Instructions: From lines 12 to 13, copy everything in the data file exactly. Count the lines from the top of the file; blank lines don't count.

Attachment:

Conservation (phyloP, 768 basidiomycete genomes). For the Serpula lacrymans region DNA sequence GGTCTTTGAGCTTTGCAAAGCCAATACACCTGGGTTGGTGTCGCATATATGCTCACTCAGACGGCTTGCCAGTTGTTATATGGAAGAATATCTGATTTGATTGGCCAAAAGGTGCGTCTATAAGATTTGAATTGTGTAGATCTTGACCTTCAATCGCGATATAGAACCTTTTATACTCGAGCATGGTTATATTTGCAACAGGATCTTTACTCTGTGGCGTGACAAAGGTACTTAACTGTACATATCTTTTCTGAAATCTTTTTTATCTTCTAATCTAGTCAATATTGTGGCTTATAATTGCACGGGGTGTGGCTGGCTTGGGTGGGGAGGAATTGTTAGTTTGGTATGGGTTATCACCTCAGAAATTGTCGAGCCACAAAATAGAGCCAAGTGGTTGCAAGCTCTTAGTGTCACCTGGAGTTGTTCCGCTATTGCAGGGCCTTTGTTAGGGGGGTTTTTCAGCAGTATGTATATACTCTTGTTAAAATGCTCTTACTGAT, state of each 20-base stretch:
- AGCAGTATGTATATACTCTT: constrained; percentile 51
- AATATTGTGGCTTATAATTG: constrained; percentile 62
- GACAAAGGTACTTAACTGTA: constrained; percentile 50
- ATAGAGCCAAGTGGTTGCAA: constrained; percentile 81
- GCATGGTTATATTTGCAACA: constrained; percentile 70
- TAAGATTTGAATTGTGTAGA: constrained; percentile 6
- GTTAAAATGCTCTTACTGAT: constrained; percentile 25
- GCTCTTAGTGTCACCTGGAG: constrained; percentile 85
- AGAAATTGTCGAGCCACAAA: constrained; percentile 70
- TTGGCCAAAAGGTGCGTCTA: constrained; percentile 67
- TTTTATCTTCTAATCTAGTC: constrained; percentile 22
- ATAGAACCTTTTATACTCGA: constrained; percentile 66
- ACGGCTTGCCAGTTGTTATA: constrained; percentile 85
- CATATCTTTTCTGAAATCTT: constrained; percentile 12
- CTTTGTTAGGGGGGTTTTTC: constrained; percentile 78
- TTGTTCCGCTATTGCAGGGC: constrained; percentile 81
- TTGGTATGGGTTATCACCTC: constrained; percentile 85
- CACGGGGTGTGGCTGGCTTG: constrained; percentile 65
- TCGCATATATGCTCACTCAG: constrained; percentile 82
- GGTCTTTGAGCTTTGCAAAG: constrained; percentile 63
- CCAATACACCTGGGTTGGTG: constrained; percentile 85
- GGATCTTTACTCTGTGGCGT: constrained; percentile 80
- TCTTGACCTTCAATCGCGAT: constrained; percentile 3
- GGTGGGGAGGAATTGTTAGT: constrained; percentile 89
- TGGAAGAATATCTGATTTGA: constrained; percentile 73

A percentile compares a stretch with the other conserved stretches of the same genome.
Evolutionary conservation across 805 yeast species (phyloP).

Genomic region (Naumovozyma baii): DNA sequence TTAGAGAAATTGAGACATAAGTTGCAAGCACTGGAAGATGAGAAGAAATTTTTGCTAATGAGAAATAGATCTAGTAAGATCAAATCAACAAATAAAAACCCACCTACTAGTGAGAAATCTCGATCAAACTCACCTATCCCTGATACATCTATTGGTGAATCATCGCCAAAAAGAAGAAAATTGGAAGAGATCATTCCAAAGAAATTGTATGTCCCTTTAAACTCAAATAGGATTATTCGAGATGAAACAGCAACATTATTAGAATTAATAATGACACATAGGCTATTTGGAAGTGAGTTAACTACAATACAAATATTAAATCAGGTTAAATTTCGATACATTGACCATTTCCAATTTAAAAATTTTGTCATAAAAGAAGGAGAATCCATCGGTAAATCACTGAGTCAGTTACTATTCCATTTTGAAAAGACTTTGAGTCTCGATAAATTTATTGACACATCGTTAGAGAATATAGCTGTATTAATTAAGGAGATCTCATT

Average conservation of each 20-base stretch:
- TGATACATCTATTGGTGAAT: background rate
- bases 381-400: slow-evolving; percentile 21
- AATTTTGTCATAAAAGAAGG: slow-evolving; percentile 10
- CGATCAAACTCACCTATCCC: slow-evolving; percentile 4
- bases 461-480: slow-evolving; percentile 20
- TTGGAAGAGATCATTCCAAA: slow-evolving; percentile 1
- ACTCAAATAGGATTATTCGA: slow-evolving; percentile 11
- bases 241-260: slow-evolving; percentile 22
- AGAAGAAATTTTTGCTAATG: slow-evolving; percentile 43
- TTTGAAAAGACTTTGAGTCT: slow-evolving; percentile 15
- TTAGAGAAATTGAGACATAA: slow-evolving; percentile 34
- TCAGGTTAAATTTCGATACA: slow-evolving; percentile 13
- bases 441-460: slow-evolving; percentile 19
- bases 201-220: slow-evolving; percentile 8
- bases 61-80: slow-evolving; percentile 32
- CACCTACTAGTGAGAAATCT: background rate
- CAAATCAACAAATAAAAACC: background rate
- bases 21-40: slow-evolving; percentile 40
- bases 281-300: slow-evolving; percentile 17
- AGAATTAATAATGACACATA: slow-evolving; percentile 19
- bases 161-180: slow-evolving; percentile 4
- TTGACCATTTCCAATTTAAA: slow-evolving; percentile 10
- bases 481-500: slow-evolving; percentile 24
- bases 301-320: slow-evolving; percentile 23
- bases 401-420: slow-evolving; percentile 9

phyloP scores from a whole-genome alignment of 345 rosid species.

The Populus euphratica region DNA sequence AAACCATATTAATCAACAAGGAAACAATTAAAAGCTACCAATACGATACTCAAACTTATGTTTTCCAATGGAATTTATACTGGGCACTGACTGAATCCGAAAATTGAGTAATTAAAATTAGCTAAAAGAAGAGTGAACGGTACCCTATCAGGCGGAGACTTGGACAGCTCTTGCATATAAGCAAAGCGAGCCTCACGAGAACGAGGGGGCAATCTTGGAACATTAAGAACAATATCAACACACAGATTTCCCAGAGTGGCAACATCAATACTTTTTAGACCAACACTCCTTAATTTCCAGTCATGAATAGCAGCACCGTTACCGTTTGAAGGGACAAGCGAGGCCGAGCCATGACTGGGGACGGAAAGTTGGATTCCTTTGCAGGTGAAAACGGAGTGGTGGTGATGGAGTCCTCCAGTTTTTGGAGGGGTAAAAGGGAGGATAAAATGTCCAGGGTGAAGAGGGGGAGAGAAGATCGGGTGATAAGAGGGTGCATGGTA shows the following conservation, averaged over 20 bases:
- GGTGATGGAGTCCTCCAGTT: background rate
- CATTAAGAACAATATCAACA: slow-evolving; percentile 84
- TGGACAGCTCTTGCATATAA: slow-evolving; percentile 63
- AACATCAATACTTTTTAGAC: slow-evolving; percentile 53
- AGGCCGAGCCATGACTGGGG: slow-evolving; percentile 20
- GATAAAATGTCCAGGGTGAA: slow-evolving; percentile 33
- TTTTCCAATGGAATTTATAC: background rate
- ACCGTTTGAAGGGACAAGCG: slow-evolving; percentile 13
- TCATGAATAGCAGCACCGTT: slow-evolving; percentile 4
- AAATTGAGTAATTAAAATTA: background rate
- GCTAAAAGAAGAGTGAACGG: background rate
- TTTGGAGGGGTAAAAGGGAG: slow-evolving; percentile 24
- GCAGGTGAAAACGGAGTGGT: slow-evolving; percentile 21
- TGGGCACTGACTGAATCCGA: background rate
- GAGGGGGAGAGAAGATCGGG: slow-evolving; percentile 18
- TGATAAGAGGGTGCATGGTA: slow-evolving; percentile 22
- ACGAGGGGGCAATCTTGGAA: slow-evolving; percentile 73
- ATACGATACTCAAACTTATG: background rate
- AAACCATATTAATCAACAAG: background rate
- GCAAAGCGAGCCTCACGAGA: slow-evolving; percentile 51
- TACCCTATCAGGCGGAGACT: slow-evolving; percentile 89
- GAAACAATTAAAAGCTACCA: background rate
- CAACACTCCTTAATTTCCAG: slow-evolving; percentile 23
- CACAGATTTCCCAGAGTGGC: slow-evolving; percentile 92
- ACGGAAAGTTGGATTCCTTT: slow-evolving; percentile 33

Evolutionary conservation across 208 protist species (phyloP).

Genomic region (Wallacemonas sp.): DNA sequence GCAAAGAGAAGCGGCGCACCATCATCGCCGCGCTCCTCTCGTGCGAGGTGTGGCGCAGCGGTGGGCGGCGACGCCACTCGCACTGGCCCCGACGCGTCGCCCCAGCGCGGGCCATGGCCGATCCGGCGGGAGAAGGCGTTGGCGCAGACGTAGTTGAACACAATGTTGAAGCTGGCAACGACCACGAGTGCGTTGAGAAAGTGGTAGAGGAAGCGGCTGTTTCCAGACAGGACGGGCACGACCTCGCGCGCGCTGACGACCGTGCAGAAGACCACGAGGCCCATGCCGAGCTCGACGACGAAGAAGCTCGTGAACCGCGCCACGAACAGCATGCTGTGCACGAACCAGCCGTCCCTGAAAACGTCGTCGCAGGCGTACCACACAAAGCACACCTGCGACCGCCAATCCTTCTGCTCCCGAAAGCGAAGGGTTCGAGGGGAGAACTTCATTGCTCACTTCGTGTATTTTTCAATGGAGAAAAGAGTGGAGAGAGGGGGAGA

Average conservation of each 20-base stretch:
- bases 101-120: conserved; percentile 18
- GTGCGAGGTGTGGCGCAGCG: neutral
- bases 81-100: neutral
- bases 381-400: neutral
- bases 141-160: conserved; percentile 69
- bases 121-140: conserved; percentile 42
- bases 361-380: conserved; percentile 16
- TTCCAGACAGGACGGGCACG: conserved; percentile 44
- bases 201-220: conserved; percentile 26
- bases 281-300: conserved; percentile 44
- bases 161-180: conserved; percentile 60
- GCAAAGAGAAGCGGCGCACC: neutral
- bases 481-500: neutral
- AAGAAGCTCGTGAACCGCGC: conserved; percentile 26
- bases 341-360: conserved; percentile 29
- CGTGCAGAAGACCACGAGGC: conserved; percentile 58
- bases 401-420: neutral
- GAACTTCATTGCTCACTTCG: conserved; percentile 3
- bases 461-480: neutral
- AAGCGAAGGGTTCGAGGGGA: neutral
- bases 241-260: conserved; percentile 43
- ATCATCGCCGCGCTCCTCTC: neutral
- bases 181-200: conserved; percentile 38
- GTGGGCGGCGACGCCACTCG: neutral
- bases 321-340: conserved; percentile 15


- TTTTATCTTCTAATCTAGTC: constrained; percentile 22
- ATAGAACCTTTTATACTCGA: constrained; percentile 66